In late February, Longwood Gardens unveiled plans for a “sweeping yet deeply sensitive transformation of its core area of conservatory gardens, in the most ambitious revitalization in a century of America’s greatest center for horticultural display.”
Longwood Reimagined: A New Garden Experience, will add new plantings and buildings across 17 acres. The project originates from a master plan developed in 2010 by West 8 Urban Design & Landscape Architecture with WEISS/MANFREDI Architecture/Landscape/Urbanism. Longwood will continue working with WEISS/MANFREDI as lead designer, in collaboration with Reed Hilderbrand, on Longwood Reimagined, a $250 million project.
The largest single element of Longwood Reimagined is the creation of a new 32,000-square-foot glasshouse, complete with gardens and pools. The gardens inside this new West Conservatory were inspired by “the wild and cultivated landscapes of the Mediterranean” and “conceived as seasonally changing islands set amid pools, canals, and low fountains,” according to a released statement.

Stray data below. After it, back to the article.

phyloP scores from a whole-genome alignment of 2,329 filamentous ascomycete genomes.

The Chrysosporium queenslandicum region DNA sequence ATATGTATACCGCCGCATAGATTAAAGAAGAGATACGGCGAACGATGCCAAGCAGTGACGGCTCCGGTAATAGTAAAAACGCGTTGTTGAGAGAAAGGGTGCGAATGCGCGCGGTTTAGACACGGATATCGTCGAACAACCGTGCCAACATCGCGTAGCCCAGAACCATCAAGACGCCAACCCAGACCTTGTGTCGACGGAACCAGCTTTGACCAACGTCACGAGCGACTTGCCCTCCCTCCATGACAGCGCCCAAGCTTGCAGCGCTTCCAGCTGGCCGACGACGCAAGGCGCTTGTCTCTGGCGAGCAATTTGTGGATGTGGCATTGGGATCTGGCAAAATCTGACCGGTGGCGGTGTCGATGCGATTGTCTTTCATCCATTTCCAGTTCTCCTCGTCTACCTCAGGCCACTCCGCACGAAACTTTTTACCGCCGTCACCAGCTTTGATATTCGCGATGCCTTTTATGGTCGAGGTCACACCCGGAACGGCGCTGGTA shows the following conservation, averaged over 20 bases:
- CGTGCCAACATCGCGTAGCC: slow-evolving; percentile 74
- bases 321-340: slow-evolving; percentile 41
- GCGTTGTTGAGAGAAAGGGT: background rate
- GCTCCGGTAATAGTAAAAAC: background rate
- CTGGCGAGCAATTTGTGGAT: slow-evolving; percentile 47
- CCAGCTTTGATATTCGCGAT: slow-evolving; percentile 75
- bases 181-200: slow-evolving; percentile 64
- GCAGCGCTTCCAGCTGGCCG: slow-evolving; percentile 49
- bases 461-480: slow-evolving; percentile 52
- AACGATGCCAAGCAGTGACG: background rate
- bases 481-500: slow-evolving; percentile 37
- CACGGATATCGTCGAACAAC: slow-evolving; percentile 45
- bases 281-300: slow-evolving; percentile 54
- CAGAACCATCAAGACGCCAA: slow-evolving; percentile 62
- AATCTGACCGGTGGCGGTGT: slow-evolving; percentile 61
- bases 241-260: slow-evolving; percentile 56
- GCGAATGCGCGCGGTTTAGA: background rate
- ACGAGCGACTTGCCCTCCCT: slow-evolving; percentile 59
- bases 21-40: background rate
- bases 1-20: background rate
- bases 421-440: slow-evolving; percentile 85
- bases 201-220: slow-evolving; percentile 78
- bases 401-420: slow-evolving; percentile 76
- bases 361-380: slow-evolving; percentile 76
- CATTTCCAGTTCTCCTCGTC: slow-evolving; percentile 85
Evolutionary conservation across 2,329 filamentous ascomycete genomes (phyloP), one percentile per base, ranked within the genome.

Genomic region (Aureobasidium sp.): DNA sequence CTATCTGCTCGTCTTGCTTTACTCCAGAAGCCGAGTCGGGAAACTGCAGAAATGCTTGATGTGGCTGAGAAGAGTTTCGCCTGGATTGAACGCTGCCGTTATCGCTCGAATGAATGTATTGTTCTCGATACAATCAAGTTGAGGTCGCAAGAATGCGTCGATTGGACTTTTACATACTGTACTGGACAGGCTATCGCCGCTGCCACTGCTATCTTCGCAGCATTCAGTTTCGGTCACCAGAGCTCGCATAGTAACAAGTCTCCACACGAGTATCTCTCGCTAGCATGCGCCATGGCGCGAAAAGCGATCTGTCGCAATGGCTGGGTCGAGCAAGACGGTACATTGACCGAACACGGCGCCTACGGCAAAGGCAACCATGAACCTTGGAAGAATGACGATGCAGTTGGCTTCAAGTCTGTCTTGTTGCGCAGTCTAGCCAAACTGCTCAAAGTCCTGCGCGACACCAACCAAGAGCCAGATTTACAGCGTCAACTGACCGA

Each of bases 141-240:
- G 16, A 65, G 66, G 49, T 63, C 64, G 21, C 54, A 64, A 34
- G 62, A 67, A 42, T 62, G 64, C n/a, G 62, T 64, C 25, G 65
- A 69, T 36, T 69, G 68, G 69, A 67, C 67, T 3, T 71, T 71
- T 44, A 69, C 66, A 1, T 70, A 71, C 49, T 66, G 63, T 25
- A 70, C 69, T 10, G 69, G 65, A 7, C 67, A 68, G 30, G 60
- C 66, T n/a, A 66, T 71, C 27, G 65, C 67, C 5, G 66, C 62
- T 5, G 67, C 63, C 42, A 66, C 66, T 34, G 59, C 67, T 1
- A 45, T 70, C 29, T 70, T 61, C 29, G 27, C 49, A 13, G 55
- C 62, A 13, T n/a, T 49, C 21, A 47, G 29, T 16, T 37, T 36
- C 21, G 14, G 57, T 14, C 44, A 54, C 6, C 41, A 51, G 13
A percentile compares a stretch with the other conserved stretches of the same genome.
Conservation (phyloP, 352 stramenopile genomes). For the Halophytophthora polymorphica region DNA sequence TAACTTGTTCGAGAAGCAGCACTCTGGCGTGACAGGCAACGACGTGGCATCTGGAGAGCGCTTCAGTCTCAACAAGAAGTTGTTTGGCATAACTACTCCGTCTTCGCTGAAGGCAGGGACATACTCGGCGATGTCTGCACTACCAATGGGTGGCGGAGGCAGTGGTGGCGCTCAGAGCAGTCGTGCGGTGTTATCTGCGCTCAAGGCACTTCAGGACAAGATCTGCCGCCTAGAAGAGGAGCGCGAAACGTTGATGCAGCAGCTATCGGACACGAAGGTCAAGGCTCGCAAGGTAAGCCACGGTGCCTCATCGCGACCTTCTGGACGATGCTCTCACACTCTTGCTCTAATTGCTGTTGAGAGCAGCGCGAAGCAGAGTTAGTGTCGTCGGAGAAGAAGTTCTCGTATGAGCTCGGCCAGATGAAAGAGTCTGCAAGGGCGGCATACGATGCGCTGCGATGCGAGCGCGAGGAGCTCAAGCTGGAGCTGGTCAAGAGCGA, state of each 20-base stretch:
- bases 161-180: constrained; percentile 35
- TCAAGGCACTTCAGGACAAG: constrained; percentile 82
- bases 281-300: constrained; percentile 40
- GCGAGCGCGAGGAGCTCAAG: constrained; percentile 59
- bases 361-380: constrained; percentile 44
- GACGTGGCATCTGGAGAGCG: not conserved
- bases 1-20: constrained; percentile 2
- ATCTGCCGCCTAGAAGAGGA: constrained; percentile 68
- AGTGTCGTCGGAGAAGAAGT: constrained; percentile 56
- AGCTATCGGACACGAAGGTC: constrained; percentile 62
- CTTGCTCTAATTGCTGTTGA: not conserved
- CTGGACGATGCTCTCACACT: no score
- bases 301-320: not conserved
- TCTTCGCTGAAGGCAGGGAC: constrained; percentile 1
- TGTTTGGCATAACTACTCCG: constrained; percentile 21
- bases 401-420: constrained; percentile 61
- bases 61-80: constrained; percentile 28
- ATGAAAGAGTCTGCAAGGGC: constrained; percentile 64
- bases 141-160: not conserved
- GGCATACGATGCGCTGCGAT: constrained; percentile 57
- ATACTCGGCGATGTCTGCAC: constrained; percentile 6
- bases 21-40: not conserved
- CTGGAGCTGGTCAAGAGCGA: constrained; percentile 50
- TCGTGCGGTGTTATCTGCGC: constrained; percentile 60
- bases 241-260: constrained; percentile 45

The designers will build on the 19th-century tradition of glasshouses “through new sustainable technologies.” Plans call for cypress and 100-year-old olive trees “rising up into the soaring space, while other plantings are suspended from above.”
Besides the construction of a new education and administration building, and a state-of-the-art library and classrooms, six historic Lord & Burnham glasshouses from the early 20th century will be preserved and relocated.
“Longwood Reimagined will be the largest undertaking in our history, enhancing the dazzling and deeply satisfying Longwood Gardens that will continue to enthrall our public for decades to come,” says Paul B. Redman, president and CEO of Longwood Gardens.
The Orchid House restoration will reopen this fall and the entire 17-acre project will be complete in the fall of 2024.
Find more details and comments from designers at www.longwoodgardens.org.